Returning to Angela Davis – her reflections on her trip to Egypt serve as a reminder of how difficult any kind of transnational solidarity is. Her discussions also show, however, that self-reflexivity is essential to solidarity, and that engaging in a constant process of self-questioning as well as positioning oneself within structures is necessary if one is to bridge contexts without imposing one’s own location and subjectivity. For feminism to undergo the process Davis underwent, adopting a decolonial approach that de-centres Eurocentric ideas about feminism and favors multiple processes of knowledge production seems to be the most promising way forward at this juncture. Until intersectionality as an approach employs decolonial assumptions, the risk of the continued privileging of western assumptions is high. This is particularly the case when intersectionality becomes a means of reifying identity politics rather than a tool that destabilizes categories. This in turn means that feminist activism and praxis will continue to be fraught with contradictions between a western universal project and the complex nature of contextual particularities. A decolonial approach that is intersectional and unapologetically subaltern will allow use to approach the intersections of categories that emerge from the given context and that are defined by those who experience the realities of those intersections. This may mean that categories such as class, race, sexuality, and even gender don’t mean what intersectionality theorists think they mean, or don’t intersect in the ways previously assumed, and this is precisely where self-reflexivity comes in. In other words, we should all, as feminists committed to knowledge production, have our Angela Davis moments and ask whether we have really decolonized our own knowledge and whether our interventions are impositions rather than attempts to create transnational solidarity.
Sara Salem is a PhD researcher at the Institute of Social Studies in the Netherlands. Her work focuses on historical and institutional perspectives on political economy, and centers specifically on the recent wave of uprisings across the Middle East and North Africa. Her interests include decolonial theory, third world feminism, critical political economy, and theories of post-development. She has lived in Zambia, Egypt, and the Netherlands, and is especially interested in Southern Africa and the Middle East, and formulating new forms of knowledges through decolonizing discourses that were naturalized through colonial processes. She has worked at numerous NGOs in Cairo, mainly on issues of political participation and gender. Follow her on twitter @saramsalem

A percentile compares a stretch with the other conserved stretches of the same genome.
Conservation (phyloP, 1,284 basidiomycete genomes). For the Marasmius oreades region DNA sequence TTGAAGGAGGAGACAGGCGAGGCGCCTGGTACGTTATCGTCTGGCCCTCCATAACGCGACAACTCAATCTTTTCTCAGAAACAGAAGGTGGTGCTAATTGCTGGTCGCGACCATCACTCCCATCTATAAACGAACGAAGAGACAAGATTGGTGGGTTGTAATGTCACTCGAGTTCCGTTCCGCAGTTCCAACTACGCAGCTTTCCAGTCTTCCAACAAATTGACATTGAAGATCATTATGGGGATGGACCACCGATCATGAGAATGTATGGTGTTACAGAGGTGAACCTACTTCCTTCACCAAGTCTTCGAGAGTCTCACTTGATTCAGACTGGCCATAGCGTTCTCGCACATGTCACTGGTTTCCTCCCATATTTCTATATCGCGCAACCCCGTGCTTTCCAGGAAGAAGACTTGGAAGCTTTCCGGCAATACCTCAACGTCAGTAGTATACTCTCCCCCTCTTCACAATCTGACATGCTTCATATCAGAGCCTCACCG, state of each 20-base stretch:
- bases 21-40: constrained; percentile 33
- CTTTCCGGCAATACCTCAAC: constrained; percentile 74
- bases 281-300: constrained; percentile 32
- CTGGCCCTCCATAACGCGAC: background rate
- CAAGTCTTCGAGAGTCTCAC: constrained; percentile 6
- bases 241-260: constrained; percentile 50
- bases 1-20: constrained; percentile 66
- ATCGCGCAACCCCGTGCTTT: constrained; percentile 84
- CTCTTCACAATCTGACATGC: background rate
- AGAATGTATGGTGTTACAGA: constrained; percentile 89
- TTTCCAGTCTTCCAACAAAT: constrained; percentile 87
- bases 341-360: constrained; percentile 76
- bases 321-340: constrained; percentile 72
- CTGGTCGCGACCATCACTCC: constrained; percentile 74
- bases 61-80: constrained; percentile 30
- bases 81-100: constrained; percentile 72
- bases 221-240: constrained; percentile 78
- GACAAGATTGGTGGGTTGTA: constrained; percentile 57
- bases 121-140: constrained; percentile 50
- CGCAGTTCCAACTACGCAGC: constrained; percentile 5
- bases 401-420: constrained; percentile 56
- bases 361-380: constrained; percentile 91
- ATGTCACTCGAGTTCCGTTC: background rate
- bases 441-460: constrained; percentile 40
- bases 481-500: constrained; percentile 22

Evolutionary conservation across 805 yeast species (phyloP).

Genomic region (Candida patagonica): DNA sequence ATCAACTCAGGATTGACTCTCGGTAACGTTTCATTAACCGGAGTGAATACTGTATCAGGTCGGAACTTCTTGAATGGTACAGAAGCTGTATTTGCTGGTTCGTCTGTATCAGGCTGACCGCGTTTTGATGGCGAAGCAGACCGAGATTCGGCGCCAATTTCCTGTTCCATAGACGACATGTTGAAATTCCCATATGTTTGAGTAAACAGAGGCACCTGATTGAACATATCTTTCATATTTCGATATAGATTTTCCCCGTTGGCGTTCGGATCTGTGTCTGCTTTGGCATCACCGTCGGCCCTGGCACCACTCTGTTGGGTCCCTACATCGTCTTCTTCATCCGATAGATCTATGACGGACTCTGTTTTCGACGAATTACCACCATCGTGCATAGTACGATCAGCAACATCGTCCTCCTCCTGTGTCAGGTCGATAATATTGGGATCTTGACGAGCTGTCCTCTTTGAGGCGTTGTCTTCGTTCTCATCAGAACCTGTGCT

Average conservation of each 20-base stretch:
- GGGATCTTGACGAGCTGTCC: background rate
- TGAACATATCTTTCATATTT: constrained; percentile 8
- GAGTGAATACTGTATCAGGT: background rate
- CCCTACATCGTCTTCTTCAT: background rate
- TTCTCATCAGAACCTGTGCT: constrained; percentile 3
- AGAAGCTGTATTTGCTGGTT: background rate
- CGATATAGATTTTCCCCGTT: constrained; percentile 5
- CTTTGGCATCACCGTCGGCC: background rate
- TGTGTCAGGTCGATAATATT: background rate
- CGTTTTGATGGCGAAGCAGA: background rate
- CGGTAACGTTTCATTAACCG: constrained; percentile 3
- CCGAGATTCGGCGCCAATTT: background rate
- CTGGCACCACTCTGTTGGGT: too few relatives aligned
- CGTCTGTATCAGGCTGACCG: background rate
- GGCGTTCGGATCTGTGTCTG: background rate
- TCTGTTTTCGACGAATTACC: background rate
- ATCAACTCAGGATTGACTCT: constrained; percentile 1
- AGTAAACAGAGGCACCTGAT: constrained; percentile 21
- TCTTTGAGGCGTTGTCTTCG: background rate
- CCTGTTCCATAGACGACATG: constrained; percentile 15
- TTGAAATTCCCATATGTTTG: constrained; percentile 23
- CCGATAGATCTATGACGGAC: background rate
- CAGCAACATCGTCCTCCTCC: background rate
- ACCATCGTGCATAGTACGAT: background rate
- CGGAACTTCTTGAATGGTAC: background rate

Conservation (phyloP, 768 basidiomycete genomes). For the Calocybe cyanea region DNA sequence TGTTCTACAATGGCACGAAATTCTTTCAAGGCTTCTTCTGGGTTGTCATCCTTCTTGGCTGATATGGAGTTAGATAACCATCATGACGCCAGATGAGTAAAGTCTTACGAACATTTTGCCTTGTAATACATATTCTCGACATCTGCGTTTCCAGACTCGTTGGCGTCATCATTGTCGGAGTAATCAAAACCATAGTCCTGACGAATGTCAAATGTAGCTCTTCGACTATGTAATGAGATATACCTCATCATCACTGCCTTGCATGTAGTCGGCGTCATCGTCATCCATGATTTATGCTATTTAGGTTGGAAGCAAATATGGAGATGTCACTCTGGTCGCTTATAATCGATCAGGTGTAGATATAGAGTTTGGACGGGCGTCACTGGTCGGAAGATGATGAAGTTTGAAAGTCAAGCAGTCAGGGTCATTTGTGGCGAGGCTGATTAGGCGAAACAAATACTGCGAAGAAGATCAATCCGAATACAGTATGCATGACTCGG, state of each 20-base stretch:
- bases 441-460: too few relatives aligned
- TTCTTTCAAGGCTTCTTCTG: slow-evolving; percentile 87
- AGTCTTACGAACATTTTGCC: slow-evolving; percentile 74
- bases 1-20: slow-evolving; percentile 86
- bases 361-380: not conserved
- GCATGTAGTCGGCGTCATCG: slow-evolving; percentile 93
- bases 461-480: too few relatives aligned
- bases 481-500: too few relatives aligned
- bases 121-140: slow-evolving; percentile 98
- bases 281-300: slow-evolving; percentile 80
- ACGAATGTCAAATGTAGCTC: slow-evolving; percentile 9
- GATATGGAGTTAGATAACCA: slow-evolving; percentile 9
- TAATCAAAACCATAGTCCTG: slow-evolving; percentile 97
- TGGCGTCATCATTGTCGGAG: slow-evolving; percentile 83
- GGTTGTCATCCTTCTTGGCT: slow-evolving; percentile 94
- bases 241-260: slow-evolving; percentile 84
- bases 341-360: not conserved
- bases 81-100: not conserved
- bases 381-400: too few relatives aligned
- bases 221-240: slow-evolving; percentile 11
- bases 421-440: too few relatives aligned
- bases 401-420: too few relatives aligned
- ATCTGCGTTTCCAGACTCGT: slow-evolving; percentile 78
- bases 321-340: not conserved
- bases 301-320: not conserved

Selected published material
Feminist critique and Islamic feminism: the question of intersectionality -http://postcolonialist.com/civil-discourse/feminist-critique-and-islamic-feminism-the-question-of-intersectionality/
Femen’s Neocolonial Feminism: When Nudity Becomes a Uniform – http://english.al-akhbar.com/node/14494
Theorizing Lived Experiences: A Personal Reflection on Stuart Hall – http://postcolonialist.com/culture/theorizing-lived-experiences-personal-reflection-stuart-hall/
 Angela Davis: ‘Women, culture and politics’ (1990).
 Maria Lugones has pioneered a decolonial approach to gender. See: ‘Heterosexualism and the colonial/modern gender system.’ Hypatia 22, no. 1 (2007): 186-219.
 See David Harvey, ‘A brief history of neoliberalism.’
 There are also many networks online, but again this tends to be elitist as it excludes those who do not have Internet access.
 For more, see: Anzaldúa, Gloria. ‘Borderlands: la frontera’ (1999); Grosfoguel, Ramón. ‘Transmodernity, border thinking, and global coloniality.’ Eurozone: Decolonizing political economy and postcolonial studies (2008).
 This is not to suggest that all scholars using intersectionality are Eurocentric; indeed many already actively employ a decolonial approach. Nevertheless, for others intersectionality constitutes an ‘add and stir’ approach that reproduces individualistic identity politics and it is this that my critique is aimed at.
 A further step would be to push for a view of categories that is much more fluid in order to avoid concretizing identities rather than seeing them as relational.
 Abu-Lughod, Lila. ‘Dialects of women’s empowerment: The international circuitry of the Arab Human Development Report 2005.’ International Journal of Middle East Studies 41, no. 01 (2009): 83-103.